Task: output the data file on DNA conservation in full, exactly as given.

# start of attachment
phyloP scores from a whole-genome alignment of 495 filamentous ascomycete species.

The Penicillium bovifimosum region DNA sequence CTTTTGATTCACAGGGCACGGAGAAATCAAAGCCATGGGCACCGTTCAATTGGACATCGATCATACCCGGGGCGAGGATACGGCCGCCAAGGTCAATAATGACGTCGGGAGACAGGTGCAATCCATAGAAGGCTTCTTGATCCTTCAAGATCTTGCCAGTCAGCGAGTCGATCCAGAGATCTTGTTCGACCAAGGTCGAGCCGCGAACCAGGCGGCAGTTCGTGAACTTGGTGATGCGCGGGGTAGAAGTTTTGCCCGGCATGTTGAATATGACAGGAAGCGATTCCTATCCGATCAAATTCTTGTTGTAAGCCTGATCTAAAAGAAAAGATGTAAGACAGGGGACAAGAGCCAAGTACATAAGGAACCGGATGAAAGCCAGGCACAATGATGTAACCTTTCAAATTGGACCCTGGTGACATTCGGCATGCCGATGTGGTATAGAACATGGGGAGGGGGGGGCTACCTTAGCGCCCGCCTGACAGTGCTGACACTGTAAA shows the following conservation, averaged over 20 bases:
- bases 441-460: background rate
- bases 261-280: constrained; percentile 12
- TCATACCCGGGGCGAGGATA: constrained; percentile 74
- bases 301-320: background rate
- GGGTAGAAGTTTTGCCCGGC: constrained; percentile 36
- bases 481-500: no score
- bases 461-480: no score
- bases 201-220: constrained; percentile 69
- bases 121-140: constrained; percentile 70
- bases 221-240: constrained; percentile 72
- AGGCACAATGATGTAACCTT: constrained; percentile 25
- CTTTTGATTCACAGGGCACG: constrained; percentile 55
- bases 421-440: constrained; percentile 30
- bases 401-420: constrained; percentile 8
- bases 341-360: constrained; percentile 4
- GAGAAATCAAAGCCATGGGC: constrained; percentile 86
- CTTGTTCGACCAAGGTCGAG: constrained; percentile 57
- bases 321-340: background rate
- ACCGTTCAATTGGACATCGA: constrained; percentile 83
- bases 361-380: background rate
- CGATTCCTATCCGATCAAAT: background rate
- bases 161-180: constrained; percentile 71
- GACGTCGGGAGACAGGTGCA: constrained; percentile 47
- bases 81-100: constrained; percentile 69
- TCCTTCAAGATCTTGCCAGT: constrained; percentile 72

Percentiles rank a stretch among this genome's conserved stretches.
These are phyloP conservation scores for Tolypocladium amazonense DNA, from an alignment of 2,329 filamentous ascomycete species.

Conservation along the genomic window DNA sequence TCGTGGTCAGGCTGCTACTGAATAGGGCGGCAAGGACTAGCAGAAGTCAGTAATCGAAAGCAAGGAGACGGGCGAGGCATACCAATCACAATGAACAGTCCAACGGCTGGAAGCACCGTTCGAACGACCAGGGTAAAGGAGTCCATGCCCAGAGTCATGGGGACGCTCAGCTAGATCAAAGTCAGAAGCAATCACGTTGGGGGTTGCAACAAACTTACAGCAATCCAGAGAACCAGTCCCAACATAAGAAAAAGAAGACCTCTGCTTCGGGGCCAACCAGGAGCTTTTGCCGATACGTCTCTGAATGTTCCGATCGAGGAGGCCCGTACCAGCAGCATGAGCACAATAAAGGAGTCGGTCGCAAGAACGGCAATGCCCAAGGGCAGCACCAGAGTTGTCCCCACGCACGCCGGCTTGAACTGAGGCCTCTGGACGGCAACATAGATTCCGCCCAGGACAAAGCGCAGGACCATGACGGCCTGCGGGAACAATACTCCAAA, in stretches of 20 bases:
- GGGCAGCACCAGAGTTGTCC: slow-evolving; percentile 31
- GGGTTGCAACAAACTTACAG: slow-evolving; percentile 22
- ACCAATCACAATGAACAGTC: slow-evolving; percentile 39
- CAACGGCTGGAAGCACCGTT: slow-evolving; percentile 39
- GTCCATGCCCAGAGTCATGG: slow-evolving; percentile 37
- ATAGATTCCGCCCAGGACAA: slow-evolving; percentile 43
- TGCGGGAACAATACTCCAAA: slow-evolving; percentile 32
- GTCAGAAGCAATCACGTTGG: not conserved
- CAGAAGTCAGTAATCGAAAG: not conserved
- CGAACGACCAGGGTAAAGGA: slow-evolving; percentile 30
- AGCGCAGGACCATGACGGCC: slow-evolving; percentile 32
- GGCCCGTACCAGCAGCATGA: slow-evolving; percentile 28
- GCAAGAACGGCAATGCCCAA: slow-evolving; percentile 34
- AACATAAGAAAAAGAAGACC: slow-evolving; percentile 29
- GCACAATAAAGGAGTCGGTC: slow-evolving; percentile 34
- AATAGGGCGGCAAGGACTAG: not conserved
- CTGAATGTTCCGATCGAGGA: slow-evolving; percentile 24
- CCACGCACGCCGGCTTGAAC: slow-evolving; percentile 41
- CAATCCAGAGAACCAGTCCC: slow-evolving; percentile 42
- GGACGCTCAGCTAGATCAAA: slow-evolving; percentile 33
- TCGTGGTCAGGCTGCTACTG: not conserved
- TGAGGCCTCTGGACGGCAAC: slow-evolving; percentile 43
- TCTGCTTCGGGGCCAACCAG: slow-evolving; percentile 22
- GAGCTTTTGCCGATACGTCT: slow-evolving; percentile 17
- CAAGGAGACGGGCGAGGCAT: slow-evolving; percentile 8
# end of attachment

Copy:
phyloP scores from a whole-genome alignment of 495 filamentous ascomycete species.

The Penicillium bovifimosum region DNA sequence CTTTTGATTCACAGGGCACGGAGAAATCAAAGCCATGGGCACCGTTCAATTGGACATCGATCATACCCGGGGCGAGGATACGGCCGCCAAGGTCAATAATGACGTCGGGAGACAGGTGCAATCCATAGAAGGCTTCTTGATCCTTCAAGATCTTGCCAGTCAGCGAGTCGATCCAGAGATCTTGTTCGACCAAGGTCGAGCCGCGAACCAGGCGGCAGTTCGTGAACTTGGTGATGCGCGGGGTAGAAGTTTTGCCCGGCATGTTGAATATGACAGGAAGCGATTCCTATCCGATCAAATTCTTGTTGTAAGCCTGATCTAAAAGAAAAGATGTAAGACAGGGGACAAGAGCCAAGTACATAAGGAACCGGATGAAAGCCAGGCACAATGATGTAACCTTTCAAATTGGACCCTGGTGACATTCGGCATGCCGATGTGGTATAGAACATGGGGAGGGGGGGGCTACCTTAGCGCCCGCCTGACAGTGCTGACACTGTAAA shows the following conservation, averaged over 20 bases:
- bases 441-460: background rate
- bases 261-280: constrained; percentile 12
- TCATACCCGGGGCGAGGATA: constrained; percentile 74
- bases 301-320: background rate
- GGGTAGAAGTTTTGCCCGGC: constrained; percentile 36
- bases 481-500: no score
- bases 461-480: no score
- bases 201-220: constrained; percentile 69
- bases 121-140: constrained; percentile 70
- bases 221-240: constrained; percentile 72
- AGGCACAATGATGTAACCTT: constrained; percentile 25
- CTTTTGATTCACAGGGCACG: constrained; percentile 55
- bases 421-440: constrained; percentile 30
- bases 401-420: constrained; percentile 8
- bases 341-360: constrained; percentile 4
- GAGAAATCAAAGCCATGGGC: constrained; percentile 86
- CTTGTTCGACCAAGGTCGAG: constrained; percentile 57
- bases 321-340: background rate
- ACCGTTCAATTGGACATCGA: constrained; percentile 83
- bases 361-380: background rate
- CGATTCCTATCCGATCAAAT: background rate
- bases 161-180: constrained; percentile 71
- GACGTCGGGAGACAGGTGCA: constrained; percentile 47
- bases 81-100: constrained; percentile 69
- TCCTTCAAGATCTTGCCAGT: constrained; percentile 72

Percentiles rank a stretch among this genome's conserved stretches.
These are phyloP conservation scores for Tolypocladium amazonense DNA, from an alignment of 2,329 filamentous ascomycete species.

Conservation along the genomic window DNA sequence TCGTGGTCAGGCTGCTACTGAATAGGGCGGCAAGGACTAGCAGAAGTCAGTAATCGAAAGCAAGGAGACGGGCGAGGCATACCAATCACAATGAACAGTCCAACGGCTGGAAGCACCGTTCGAACGACCAGGGTAAAGGAGTCCATGCCCAGAGTCATGGGGACGCTCAGCTAGATCAAAGTCAGAAGCAATCACGTTGGGGGTTGCAACAAACTTACAGCAATCCAGAGAACCAGTCCCAACATAAGAAAAAGAAGACCTCTGCTTCGGGGCCAACCAGGAGCTTTTGCCGATACGTCTCTGAATGTTCCGATCGAGGAGGCCCGTACCAGCAGCATGAGCACAATAAAGGAGTCGGTCGCAAGAACGGCAATGCCCAAGGGCAGCACCAGAGTTGTCCCCACGCACGCCGGCTTGAACTGAGGCCTCTGGACGGCAACATAGATTCCGCCCAGGACAAAGCGCAGGACCATGACGGCCTGCGGGAACAATACTCCAAA, in stretches of 20 bases:
- GGGCAGCACCAGAGTTGTCC: slow-evolving; percentile 31
- GGGTTGCAACAAACTTACAG: slow-evolving; percentile 22
- ACCAATCACAATGAACAGTC: slow-evolving; percentile 39
- CAACGGCTGGAAGCACCGTT: slow-evolving; percentile 39
- GTCCATGCCCAGAGTCATGG: slow-evolving; percentile 37
- ATAGATTCCGCCCAGGACAA: slow-evolving; percentile 43
- TGCGGGAACAATACTCCAAA: slow-evolving; percentile 32
- GTCAGAAGCAATCACGTTGG: not conserved
- CAGAAGTCAGTAATCGAAAG: not conserved
- CGAACGACCAGGGTAAAGGA: slow-evolving; percentile 30
- AGCGCAGGACCATGACGGCC: slow-evolving; percentile 32
- GGCCCGTACCAGCAGCATGA: slow-evolving; percentile 28
- GCAAGAACGGCAATGCCCAA: slow-evolving; percentile 34
- AACATAAGAAAAAGAAGACC: slow-evolving; percentile 29
- GCACAATAAAGGAGTCGGTC: slow-evolving; percentile 34
- AATAGGGCGGCAAGGACTAG: not conserved
- CTGAATGTTCCGATCGAGGA: slow-evolving; percentile 24
- CCACGCACGCCGGCTTGAAC: slow-evolving; percentile 41
- CAATCCAGAGAACCAGTCCC: slow-evolving; percentile 42
- GGACGCTCAGCTAGATCAAA: slow-evolving; percentile 33
- TCGTGGTCAGGCTGCTACTG: not conserved
- TGAGGCCTCTGGACGGCAAC: slow-evolving; percentile 43
- TCTGCTTCGGGGCCAACCAG: slow-evolving; percentile 22
- GAGCTTTTGCCGATACGTCT: slow-evolving; percentile 17
- CAAGGAGACGGGCGAGGCAT: slow-evolving; percentile 8